Entries in Osama Bin Laden (71)


Eric Holder: Killing Bin Laden Was 'An Act of National Self-Defense'

Chris Hondros/Getty Images(WASHINGTON) -- The Obama administration isn't going to apologize for killing an unarmed terrorist, especially one who killed nearly 3,000 unarmed people on Sept. 11, 2001.

Attorney General Eric Holder made it crystal clear Wednesday during a Senate Judiciary Committee hearing that killing Osama bin Laden "was justified as an act of national self-defense."

It was revealed after Sunday's raid by the Navy SEALs at the compound in Abbottabad, Pakistan that bin Laden was not armed when they found him in a room with one of his wives.  However, after the woman lunged at the SEALs, the decision was made to shoot her and then kill bin Laden.

Holder explained to lawmakers that the al Qaeda leader "was by my estimation and the estimation of the Justice Department a lawful military target and the operation was conducted in a way that was consistent with our law, with our values."

The attorney general backtracked a bit during his testimony when he first said that Special Forces should have allowed bin Laden to surrender if that's what he intended to do.  However, Holder later remarked there would have been a "good basis" for SEALs to take down bin Laden even if the fugitive made some indication that he wanted to surrender.

This explanation probably won't satisfy some scholars of international law who contend that using lethal force against a military target outside a declared combat zone is illegal.  This opinion also applies to the CIA sending predator drones into Pakistan to kill al Qaeda and Taliban operatives, since Islamabad contends it's a violation of Pakistan's sovereignty.

Copyright 2011 ABC News Radio


Lawmakers Respond to Obama’s Decision to Hold Bin Laden Photos

Comstock/Thinkstock(WASHINGTON) -- The reaction on Capitol Hill to President Obama’s decision not to release any photographic evidence of Osama bin Laden’s death has been met mostly with agreement, with top lawmakers in the House of Representatives from both parties deferring to the president’s discretion.

Rep. Mike Rogers, the chairman of the House Permanent Select Committee on Intelligence, personally opposed releasing the photos and called Obama’s verdict “a great decision.” 

“I came out early and said that I didn’t think that they should be released.  Imagine if we had one of our general officers who were killed by the Taliban or al Qaeda and they put them up on display and spread out the pictures like they were a trophy.  It would inflame the U.S. population, and rightly so,” Rogers, R-Michigan, said Wednesday afternoon.  “This is the right decision.  We have soldiers at risk in combat areas.  We want their job to be easier, not harder.  I think releasing the photos would have made it harder.  He’s dead.  The Taliban may or may not believe it.  We’ve got other actions that I’m sure they’ll believe coming to a town near them real soon.”

Rep. Peter King, the chairman of the House Committee on Homeland Security, told reporters Tuesday that he believed the photos should be released to end any speculation from conspiracy theorists that Bin Laden was not really killed.  But on Wednesday, King said he will “certainly support the president’s decision.”

And Drew Hammill, a spokesman for House Minority Leader Nancy Pelosi, said on Wednesday that she “supports the president’s decision.”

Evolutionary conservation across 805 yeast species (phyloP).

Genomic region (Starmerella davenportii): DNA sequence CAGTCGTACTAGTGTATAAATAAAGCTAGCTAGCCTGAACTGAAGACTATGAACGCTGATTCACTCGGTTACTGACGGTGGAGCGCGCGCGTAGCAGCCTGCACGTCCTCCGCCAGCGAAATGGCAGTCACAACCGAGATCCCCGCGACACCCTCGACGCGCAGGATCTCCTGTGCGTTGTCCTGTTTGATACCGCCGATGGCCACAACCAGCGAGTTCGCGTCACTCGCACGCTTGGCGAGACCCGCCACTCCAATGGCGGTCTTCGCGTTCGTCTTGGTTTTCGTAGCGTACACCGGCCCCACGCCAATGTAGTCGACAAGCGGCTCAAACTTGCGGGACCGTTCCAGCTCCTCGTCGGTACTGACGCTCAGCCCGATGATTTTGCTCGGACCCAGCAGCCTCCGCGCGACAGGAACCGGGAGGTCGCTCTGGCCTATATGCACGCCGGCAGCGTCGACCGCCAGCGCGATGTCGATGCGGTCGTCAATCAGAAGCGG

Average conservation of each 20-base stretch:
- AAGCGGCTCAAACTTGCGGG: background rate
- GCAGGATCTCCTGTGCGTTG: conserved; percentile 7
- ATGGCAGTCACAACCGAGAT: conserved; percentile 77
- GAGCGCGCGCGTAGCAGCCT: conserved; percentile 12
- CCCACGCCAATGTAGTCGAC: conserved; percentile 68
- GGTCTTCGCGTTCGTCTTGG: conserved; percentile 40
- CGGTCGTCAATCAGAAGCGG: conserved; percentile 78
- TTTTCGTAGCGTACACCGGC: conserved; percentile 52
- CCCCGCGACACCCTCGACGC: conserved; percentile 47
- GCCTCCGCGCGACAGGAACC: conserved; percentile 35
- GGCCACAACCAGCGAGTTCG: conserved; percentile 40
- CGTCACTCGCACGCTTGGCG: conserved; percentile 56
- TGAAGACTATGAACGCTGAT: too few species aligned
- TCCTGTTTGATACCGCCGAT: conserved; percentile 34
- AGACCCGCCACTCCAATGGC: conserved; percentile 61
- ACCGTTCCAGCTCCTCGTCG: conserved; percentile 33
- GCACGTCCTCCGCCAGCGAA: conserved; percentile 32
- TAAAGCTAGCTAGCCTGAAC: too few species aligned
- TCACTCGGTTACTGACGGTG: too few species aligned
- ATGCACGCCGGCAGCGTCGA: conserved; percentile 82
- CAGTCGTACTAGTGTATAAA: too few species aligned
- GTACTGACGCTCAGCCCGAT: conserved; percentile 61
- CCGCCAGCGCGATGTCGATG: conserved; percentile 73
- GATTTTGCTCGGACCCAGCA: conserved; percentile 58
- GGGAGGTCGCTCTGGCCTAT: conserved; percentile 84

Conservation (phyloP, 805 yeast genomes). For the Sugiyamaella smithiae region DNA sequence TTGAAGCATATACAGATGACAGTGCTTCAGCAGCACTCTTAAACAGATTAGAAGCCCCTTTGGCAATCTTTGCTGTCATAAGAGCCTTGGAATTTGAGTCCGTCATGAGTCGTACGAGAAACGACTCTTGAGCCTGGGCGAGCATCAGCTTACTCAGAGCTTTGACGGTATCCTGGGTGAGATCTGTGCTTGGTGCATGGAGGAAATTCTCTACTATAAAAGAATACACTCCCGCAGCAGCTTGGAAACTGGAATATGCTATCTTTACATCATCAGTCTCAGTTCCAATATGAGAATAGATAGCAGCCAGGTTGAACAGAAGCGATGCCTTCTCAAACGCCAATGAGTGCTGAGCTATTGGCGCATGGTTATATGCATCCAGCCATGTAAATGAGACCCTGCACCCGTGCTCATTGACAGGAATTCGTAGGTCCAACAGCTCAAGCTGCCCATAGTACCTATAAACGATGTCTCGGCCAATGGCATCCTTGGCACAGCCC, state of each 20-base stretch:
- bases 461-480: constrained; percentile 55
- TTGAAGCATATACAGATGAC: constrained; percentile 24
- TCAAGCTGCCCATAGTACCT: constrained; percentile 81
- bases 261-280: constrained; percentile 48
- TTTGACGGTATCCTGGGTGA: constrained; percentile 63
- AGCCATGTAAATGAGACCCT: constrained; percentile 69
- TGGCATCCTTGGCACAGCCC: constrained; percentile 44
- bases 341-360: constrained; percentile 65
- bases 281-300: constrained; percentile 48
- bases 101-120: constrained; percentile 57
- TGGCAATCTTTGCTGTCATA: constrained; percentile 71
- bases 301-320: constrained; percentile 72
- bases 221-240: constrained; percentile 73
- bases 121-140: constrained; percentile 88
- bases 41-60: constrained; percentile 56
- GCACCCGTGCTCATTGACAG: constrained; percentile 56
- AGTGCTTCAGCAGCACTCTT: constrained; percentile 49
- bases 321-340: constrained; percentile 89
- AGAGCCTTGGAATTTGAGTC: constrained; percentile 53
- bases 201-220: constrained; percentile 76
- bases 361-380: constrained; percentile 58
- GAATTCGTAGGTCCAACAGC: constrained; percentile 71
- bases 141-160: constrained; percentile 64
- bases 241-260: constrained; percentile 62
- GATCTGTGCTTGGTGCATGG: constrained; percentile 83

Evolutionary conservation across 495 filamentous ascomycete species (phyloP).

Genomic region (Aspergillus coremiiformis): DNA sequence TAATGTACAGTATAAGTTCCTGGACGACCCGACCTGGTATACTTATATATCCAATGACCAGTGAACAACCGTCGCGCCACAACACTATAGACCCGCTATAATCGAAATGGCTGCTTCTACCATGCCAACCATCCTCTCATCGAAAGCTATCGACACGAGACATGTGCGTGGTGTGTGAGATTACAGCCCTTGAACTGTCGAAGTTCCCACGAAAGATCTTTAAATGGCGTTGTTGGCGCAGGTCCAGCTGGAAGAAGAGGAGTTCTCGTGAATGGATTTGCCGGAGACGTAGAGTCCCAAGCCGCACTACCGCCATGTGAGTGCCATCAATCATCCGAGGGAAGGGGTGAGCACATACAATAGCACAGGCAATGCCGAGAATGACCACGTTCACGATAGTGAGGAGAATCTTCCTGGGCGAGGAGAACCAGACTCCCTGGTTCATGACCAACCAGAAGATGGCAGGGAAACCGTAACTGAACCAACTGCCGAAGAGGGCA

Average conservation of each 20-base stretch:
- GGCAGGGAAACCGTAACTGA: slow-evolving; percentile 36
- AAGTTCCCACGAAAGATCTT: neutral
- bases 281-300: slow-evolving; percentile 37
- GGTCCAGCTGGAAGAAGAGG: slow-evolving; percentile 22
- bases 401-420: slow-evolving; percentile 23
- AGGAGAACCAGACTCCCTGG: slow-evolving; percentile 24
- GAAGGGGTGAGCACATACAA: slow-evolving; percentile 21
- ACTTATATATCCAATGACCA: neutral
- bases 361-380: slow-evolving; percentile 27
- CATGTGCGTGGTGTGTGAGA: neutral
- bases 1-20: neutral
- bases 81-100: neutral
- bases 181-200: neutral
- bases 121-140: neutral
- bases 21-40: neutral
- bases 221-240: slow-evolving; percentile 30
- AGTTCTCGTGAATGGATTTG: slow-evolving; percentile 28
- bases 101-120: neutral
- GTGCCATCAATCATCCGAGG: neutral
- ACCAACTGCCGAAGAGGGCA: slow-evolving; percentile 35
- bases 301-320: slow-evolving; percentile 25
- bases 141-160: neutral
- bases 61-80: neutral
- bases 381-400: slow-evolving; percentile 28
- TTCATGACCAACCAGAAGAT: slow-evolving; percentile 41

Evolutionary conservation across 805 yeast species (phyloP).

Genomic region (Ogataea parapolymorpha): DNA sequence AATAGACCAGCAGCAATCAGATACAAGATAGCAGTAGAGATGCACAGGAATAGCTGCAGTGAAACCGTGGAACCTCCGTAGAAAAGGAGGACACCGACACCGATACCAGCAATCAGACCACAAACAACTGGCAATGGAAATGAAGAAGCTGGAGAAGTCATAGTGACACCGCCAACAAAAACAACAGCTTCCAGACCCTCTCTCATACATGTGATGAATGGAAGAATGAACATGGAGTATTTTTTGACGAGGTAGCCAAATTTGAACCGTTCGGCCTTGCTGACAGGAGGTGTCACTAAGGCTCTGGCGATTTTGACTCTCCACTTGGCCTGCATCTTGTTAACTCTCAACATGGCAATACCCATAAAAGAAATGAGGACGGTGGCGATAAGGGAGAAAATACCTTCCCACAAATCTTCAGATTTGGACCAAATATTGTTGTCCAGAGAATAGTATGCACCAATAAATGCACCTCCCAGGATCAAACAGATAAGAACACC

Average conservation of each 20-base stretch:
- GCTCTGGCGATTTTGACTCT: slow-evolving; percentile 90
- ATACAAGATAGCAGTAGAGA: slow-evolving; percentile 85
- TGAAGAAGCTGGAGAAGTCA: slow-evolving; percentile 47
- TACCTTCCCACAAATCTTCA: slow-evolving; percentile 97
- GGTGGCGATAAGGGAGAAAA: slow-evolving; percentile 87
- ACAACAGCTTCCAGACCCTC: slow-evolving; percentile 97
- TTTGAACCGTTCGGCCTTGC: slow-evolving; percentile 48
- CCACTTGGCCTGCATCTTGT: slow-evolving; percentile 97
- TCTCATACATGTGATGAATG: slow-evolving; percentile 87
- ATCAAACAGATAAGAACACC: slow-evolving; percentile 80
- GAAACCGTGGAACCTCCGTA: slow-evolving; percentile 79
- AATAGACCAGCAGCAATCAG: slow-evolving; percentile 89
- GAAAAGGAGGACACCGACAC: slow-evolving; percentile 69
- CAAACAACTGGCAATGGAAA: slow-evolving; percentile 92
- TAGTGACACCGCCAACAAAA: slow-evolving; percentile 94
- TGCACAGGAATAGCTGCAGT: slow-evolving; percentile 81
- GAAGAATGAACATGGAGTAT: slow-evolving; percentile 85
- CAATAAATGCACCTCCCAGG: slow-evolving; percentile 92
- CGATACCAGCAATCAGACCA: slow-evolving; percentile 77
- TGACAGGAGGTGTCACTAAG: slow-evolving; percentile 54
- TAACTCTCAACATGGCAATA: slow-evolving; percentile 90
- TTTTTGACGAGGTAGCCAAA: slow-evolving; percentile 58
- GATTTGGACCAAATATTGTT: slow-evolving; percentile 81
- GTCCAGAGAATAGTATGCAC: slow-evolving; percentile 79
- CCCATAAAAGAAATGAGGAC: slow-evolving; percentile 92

However, not everyone agreed with the administration’s decision not to release the photos.

Sen. Lindsey Graham, a former Air Force lawyer, said he believes President Obama’s decision not to release the images is “a mistake” that will “unnecessarily prolong this debate” over the death of the al Qaeda leader.

Rep. Michele Bachmann, who is considering mounting a challenge to President Obama in 2012, said that although she agrees with the decision not to release the photos, it is “important for the administration to release definitive proof that identifies Osama bin Laden.”

“The world and the American people need to know that we got our man.  I believe the best evidence would be a DNA match,” Bachmann, R-Minn., said.  “If the administration can release that information, without compromising intelligence, that would be the best proof, and would be better than a photo.  My concern with a photo is that it could incite violence and put U.S. troops in harm’s way.”

Copyright 2011 ABC News Radio


Senators Seemingly Fooled By Fake Bin Laden Photo

JEWEL SAMAD/AFP/Getty Images(WASHINGTON) -- For much of Wednesday, the debate raged in Washington: should the Obama administration release photos of a dead Osama bin Laden?

Ultimately, President Obama said no. But that didn't keep a handful of senators from getting duped by what they thought was one of the bin Laden photos.

It all started Wednesday morning as senators left a closed-door classified meeting with CIA boss Leon Panetta.

The top Republican on the Intelligence Committee, Sen. Saxby Chambliss, R-Ga., told reporters that he had seen photos of bin Laden after the world's most wanted man had been shot in the head. Chambliss wasn't the only one.

Sen. Scott Brown, R-Mass., told Fox-25 TV that he had seen one of the photos, too.

“Listen, I've seen the picture," Brown said in an interview. “He’s definitely dead."

A third senator, New Hampshire Republican Kelly Ayotte, emerged from the Panetta briefing to tell reporters that she, too, had seen the image of a dead bin Laden.

Asked if she had seen any of the bin Laden photos, Ayotte replied, “I have seen one of them.”

She added that it was “clearly his features.”

At the time the claims seemed a bit odd since a number of top senators were telling reporters at the same time they had not seen any photos. Sen. Dianne Feinstein, D-Calif., chair of the Intelligence panel, said she had not seen the photos. Same with Sen. John McCain, R-Ariz, the top Republican on the Armed Services panel.

The confusion grew when Ayotte returned to the Capitol an hour later for a vote, saying that she had been shown the photo by an unnamed colleague on the Armed Services Committee.

Since numerous lawmakers said no Bin Laden photos had been shown at the Panetta briefings -- and since a slew of fake bin Laden photos were circulating on the Internet -- could the senators have been duped? As it turned out, yes.